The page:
Onboard the Trans-mongolian Train 24 from Ulaanbaatar (Mongolia) to Beijing (China)

London -> Harwich -> Hoek of Holland -> Amsterdam (Holland) -> Copenhagen (Denmark) -> Stockholm (Sweden) -> Riga (Latvia) -> Moscow (Russia) -> [Trans-siberian or Trans-mongolian Express] -> Ulaanbaatar (Mongolia) -> [Trans-mongolian Express] -> Beijing (China)

Trans-mongolian Express Train from Ulaanbaator to Beijing Trans-mongolian Express Train from Ulaanbaator to Beijing

PB130424Train 24 on the Trans-mongolian Express route from Ulaanbaatar to Beijing (China) was such a nice change from the Chinese stock I took from Moscow to UB.

Trans-mongolian Express Train from Ulaanbaator to Beijing Trans-mongolian Express Train from Ulaanbaator to Beijing

Trans-mongolian Express Train from Ulaanbaator to BeijingWhether or not due to the presence of the unsmiling Mongolian provodnitsa, the interior of the compartments were comfortingly clean and the bunks properly-made. The bed-linen wasn’t stained or dusty.

Trans-mongolian Express Train from Ulaanbaator to Beijing Trans-mongolian Express Train from Ulaanbaator to Beijing

Trans-mongolian Express Train from Ulaanbaator to BeijingOur compartment attendant was on her knees scrubbing the corridor several times during the 1 day-journey. And naturally, the stainless steel toilet almost sparkled.

Trans-mongolian Express Train from Ulaanbaator to Beijing Trans-mongolian Express Train from Ulaanbaator to BeijingInstant coffee and salty milk tea were provided, and paper cups in which to mix your drinks with the hot water from the samovar at one end of the carriage. I shared a second-class compartment with an elderly Korean sailor who had been in Mongolia for the last 6 years. Or so I think he said – he either changed his story several times in the course of the journey or we were suffering terribly from the effects of Babel. Trans-mongolian Express Train from Ulaanbaator to Beijing Trans-mongolian Express Train from Ulaanbaator to BeijingWe shared food – I brought biscuits to the table, and he, some fried bread.

Trans-mongolian Express Train from Ulaanbaator to BeijingHe proved to be quite a character – I would awake suddenly from naps to find him staring intently at me, not too far from my face. In the photo above, he is standing and staring into the provodnista’s compartment which she had just entered with a change of clothes.

For a change of scenery, I headed to the restaurant car: Trans-mongolian Express Train from Ulaanbaator to Beijing Trans-mongolian Express Train from Ulaanbaator to Beijing

Trans-mongolian Express Train from Ulaanbaator to BeijingThere were some Americans there, one of whom was throwing a tantrum about foreign food and how the cook was not doing his steak just the way he liked it back home. Felt bad for his friends who were trying to explain to a thoroughly confused waiter what the problem was, and then trying to counsel him that this was all part and parcel of travelling.

Trans-mongolian Express Train from Ulaanbaator to Beijing Trans-mongolian Express Train from Ulaanbaator to Beijing Trans-mongolian Express Train from Ulaanbaator to Beijing Trans-mongolian Express Train from Ulaanbaator to Beijing Trans-mongolian Express Train from Ulaanbaator to Beijing Trans-mongolian Express Train from Ulaanbaator to Beijing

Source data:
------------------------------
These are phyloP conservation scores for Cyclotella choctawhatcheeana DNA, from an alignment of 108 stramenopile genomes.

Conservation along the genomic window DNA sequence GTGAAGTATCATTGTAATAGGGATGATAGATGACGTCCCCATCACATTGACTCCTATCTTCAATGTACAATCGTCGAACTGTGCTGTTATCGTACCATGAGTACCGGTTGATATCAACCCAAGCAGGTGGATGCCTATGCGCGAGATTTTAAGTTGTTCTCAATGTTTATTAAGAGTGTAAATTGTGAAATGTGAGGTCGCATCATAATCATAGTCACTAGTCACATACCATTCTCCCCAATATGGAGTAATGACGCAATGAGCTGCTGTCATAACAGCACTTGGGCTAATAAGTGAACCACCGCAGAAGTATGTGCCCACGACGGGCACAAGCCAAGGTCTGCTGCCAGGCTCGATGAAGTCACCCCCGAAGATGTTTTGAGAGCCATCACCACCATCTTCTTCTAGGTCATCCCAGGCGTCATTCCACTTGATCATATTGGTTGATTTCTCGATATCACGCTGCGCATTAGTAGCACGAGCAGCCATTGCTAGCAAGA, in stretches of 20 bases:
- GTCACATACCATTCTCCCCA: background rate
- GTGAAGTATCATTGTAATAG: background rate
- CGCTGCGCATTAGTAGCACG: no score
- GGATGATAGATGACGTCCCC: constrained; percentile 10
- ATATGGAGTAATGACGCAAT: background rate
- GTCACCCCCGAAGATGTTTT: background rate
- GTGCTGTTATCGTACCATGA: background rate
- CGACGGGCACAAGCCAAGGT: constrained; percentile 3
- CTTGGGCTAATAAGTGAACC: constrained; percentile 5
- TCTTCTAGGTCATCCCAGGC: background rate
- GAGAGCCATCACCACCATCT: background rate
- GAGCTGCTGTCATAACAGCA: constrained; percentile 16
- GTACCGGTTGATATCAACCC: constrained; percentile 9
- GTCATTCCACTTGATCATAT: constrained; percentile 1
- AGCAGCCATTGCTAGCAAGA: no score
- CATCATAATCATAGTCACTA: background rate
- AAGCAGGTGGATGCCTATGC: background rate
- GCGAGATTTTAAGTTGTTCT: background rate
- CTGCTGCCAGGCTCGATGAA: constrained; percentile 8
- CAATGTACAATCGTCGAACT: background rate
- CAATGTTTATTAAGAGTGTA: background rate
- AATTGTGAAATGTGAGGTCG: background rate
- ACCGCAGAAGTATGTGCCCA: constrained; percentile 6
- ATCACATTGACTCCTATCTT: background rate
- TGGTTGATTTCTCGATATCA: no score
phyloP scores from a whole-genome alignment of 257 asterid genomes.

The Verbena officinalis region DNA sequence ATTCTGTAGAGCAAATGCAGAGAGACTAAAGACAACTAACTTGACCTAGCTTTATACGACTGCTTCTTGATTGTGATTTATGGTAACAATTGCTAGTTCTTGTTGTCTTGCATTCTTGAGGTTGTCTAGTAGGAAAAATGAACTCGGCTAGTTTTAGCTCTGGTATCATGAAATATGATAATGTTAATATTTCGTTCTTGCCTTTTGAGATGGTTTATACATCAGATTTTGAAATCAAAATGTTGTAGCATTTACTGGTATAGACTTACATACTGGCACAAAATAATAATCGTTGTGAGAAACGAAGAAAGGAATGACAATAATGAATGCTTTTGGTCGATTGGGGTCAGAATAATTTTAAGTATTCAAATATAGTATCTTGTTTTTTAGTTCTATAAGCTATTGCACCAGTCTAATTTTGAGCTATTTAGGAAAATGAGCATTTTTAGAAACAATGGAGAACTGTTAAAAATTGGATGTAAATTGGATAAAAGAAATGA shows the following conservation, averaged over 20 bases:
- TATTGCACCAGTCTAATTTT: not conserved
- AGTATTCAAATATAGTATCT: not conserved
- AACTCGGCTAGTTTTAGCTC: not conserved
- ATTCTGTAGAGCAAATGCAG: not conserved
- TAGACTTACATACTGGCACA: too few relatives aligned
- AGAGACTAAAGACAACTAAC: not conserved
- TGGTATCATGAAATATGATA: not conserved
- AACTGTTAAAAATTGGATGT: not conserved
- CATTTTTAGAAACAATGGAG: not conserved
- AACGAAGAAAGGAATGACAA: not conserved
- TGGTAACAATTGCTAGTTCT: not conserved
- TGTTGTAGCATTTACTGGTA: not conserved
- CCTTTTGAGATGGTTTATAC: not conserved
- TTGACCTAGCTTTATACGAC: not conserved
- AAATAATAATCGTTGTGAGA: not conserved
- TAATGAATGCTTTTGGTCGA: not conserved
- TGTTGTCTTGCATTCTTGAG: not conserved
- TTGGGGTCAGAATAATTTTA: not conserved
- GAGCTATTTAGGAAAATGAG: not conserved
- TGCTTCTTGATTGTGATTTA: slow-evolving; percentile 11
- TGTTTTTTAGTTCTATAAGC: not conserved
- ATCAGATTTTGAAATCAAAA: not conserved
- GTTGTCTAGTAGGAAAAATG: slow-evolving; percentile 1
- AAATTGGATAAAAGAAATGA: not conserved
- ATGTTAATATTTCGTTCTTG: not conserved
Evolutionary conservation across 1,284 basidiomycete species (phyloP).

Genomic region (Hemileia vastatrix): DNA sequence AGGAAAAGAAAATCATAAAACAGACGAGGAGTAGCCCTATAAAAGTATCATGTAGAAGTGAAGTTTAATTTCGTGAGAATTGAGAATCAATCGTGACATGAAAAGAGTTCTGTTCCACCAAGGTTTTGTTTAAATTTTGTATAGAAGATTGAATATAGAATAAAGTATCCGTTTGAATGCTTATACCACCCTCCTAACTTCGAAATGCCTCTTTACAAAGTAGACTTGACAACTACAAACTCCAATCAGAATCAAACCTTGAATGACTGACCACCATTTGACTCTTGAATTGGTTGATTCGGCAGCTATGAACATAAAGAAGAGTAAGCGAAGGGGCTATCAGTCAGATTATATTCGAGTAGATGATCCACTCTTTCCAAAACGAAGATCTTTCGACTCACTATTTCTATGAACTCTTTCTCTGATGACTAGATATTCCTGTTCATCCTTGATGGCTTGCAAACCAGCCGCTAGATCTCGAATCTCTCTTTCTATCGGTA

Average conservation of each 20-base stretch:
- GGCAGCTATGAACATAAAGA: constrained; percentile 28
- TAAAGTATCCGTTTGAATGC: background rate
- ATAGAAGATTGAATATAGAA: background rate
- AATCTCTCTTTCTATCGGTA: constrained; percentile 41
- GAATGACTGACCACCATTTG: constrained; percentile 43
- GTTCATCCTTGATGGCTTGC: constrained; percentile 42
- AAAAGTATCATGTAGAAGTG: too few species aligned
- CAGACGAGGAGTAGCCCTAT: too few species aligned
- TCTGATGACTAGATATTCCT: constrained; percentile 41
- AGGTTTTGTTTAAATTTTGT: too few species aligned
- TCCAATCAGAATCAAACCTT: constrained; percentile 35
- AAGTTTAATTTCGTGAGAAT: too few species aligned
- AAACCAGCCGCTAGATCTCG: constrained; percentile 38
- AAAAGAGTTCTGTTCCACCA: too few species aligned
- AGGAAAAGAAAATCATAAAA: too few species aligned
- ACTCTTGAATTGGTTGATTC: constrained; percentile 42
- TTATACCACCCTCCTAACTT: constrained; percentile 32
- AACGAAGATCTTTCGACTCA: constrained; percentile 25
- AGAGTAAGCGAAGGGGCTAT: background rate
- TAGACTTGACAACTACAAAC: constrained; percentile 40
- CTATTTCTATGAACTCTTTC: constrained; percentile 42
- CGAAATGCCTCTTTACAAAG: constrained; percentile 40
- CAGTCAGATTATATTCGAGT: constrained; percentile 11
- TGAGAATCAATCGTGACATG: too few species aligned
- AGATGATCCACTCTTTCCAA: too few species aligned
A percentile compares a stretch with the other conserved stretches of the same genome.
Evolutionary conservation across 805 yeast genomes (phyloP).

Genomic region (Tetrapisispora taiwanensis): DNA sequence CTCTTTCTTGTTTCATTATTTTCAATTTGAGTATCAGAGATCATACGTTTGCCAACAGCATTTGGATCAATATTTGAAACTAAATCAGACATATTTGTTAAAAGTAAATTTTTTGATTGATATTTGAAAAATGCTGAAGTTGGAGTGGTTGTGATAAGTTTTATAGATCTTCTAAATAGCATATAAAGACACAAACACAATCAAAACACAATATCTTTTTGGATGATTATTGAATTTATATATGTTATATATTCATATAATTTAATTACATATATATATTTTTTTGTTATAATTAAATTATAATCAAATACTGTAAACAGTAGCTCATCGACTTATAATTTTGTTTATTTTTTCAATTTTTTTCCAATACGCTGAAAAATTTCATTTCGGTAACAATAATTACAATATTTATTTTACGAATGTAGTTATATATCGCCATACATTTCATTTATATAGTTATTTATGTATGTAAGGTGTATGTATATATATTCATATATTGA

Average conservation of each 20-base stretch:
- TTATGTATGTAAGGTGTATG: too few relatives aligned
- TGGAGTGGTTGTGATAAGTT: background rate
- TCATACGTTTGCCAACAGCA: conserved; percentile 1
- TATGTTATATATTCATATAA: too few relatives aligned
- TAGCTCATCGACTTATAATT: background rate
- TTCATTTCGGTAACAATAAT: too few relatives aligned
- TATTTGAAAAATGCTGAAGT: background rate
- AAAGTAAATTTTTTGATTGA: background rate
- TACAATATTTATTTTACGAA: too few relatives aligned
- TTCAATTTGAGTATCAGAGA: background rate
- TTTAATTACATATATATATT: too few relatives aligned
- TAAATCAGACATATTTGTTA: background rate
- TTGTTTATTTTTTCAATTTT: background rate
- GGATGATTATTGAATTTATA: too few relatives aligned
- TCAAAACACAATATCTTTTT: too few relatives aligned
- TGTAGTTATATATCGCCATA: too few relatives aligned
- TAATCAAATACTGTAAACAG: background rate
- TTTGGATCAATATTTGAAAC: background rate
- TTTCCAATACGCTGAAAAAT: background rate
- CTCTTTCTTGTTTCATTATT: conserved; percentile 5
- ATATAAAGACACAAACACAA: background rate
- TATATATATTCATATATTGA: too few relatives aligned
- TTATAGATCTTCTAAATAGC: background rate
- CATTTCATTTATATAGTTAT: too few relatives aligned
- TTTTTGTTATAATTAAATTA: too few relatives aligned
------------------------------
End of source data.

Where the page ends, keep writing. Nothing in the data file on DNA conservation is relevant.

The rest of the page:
Trans-mongolian Express Train from Ulaanbaator to BeijingSat back and enjoyed the passing beauty of the Gobi desert. Here, a family of wind turbines; there a few yurts or gers; in the distance, a cluster of dots – cattle? camels? It was fun to speculate along with the rest of the restaurant car. “I see a hump!” “I see two humps!”

Trans-mongolian Express Train from Ulaanbaator to Beijing Trans-mongolian Express Train from Ulaanbaator to Beijing

Trans-mongolian Express Train from Ulaanbaator to BeijingSoon, we pulled into an assembly line to have our bogies changed at the Chinese border from the 1,520 mm Russian gauge used by Mongolia, to 1,435 mm standard gauge that the Chinese use. Now, life on board the train revolves, amongst few other things, around the loo and its availability. It’s usually locked at railway stations (for hygiene reasons) and here, it was out-of-action for more than 2 hours, causing a little distress amongst those who hadn’t the foresight to do a little bladder management.

Trans-mongolian Express Train from Ulaanbaator to Beijing Trans-mongolian Express Train from Ulaanbaator to Beijing Trans-mongolian Express Train from Ulaanbaator to Beijing

Trans-mongolian Express Train from Ulaanbaator to BeijingIn the morning, the view outside the clear train windows had changed remarkably. There were golden fields of wheat, and mountains just out of a Chinese painting. I finally understood the scenery my Chinese art teacher was trying to get us to portray.

Q: How much does the different sort of native scenery impose on artistic method (versus, say, easy availability of materials)?

Q: Further to a previous musing, how much do political borders delineate existing differences in genetic pool, culture, language, ideas, worldviews, and how much do they incite differences in these areas?

Curious minds want to know.

Meanwhile, here’s a gratuitous photo of what some fellow passengers claimed was toilet waste: frozen toilet waste, Trans-mongolian TrainYou’re welcome.

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